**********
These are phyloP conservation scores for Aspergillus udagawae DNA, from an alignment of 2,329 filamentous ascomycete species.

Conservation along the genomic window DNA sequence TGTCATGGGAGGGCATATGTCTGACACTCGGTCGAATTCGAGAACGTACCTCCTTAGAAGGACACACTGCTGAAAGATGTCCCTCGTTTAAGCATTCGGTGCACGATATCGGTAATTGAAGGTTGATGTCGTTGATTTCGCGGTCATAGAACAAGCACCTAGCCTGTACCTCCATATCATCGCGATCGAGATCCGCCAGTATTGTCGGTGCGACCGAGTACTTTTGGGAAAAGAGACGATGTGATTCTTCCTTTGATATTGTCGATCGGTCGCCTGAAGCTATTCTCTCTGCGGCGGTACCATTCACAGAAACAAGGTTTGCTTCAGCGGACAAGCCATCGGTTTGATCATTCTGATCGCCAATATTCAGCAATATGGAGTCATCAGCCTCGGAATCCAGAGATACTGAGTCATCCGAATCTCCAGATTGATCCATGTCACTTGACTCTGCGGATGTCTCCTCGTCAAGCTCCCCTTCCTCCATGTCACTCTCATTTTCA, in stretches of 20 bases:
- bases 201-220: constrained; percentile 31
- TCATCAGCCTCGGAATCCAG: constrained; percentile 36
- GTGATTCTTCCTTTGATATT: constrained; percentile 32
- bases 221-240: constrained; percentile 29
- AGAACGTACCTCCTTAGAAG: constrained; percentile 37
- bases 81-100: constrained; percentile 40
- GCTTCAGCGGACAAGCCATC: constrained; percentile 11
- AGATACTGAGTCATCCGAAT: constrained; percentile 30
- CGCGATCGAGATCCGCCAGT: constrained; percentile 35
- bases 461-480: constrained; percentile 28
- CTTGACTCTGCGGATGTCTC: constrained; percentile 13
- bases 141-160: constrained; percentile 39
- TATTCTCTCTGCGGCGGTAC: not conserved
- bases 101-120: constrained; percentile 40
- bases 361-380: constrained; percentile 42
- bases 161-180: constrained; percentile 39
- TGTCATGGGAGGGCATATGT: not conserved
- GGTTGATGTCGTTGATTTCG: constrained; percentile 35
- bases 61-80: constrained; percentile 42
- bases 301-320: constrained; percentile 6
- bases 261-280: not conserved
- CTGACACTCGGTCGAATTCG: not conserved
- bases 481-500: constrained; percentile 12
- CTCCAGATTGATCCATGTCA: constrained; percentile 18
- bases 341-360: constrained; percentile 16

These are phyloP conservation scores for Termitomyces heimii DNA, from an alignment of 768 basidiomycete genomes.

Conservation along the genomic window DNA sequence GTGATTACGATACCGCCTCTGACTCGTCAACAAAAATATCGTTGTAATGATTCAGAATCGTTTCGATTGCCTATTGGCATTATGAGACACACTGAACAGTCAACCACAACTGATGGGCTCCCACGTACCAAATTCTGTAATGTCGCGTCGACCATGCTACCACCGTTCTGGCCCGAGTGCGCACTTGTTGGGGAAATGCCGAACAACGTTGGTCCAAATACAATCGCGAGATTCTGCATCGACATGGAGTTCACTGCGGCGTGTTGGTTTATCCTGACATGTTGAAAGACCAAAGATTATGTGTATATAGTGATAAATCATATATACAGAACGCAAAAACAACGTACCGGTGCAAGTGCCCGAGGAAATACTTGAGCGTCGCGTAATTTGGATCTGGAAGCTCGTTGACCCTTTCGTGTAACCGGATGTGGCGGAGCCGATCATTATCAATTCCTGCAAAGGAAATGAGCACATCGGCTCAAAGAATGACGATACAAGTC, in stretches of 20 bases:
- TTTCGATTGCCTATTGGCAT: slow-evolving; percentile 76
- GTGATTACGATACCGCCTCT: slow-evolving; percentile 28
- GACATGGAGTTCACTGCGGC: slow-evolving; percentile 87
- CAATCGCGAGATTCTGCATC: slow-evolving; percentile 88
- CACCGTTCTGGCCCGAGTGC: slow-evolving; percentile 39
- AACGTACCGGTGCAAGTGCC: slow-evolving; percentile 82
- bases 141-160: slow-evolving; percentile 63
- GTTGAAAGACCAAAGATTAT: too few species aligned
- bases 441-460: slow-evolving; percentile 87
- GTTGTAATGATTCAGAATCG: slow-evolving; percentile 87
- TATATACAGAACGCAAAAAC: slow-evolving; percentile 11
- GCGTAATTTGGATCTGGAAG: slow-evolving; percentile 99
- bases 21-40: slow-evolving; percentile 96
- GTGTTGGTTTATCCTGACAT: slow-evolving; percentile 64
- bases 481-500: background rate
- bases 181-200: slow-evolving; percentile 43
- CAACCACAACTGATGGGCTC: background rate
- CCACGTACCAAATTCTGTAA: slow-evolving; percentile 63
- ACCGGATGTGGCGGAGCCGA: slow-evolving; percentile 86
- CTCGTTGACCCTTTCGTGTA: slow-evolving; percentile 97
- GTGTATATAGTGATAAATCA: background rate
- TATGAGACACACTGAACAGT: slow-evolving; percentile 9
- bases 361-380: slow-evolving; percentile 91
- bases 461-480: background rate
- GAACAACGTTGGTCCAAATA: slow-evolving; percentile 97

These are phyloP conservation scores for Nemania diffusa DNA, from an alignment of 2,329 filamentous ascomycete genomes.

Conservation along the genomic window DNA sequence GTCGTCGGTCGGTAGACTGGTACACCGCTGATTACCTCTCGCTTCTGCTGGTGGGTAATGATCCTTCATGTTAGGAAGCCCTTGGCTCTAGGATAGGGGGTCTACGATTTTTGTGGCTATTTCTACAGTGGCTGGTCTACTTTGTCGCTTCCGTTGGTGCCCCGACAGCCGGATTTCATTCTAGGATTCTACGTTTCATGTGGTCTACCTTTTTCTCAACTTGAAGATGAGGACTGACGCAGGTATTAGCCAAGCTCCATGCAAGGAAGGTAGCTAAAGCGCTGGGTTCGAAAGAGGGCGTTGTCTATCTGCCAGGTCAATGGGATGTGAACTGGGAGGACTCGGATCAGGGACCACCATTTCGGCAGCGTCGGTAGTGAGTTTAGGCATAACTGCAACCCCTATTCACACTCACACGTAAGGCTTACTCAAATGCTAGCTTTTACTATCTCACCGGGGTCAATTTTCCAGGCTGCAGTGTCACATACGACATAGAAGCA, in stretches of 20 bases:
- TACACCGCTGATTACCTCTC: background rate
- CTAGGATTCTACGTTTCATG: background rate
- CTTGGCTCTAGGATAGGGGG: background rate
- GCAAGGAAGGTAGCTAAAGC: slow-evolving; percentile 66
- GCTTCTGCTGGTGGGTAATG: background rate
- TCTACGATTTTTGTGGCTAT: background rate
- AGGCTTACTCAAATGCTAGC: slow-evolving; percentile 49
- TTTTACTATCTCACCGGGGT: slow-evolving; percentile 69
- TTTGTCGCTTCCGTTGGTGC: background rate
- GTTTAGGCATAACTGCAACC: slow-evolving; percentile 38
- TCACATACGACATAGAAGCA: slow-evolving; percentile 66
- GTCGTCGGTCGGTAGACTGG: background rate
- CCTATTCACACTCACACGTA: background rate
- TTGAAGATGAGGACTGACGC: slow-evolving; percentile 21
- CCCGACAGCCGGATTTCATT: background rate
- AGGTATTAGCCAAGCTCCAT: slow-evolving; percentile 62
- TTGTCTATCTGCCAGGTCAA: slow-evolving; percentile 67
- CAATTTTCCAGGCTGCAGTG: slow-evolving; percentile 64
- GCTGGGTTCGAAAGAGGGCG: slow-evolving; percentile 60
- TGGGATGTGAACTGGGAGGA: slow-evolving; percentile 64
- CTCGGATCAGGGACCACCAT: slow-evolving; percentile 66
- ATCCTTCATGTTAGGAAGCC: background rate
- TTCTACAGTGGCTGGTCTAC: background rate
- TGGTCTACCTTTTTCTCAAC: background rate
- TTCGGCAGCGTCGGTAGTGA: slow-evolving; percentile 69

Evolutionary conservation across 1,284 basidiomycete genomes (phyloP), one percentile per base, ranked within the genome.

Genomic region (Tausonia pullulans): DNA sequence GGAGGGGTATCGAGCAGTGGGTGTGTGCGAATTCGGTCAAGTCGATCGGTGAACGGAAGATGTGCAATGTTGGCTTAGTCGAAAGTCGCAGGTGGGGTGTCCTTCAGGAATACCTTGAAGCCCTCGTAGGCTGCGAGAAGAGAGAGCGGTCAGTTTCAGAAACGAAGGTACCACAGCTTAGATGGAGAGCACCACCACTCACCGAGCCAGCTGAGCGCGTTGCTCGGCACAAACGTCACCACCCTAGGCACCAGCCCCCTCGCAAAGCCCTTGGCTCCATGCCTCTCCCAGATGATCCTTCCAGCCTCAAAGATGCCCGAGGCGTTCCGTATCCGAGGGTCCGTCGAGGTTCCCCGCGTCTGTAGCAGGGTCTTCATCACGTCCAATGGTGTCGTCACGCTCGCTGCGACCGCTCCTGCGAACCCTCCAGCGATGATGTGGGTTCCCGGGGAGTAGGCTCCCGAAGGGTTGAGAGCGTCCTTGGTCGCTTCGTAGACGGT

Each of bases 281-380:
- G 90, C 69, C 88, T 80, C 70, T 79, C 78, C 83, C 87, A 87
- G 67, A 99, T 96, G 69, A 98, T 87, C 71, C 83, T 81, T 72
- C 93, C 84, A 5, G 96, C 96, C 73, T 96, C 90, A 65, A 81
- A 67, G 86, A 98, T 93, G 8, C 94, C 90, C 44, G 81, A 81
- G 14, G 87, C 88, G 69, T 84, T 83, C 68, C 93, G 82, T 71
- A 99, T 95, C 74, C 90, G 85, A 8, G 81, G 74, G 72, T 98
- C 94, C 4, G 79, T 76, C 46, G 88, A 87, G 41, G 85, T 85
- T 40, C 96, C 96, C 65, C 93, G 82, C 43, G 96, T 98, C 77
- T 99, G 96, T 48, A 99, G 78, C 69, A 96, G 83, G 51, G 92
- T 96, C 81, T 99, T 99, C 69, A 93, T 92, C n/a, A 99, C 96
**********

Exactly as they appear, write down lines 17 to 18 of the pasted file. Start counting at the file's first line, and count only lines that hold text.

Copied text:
- bases 361-380: constrained; percentile 42
- bases 161-180: constrained; percentile 39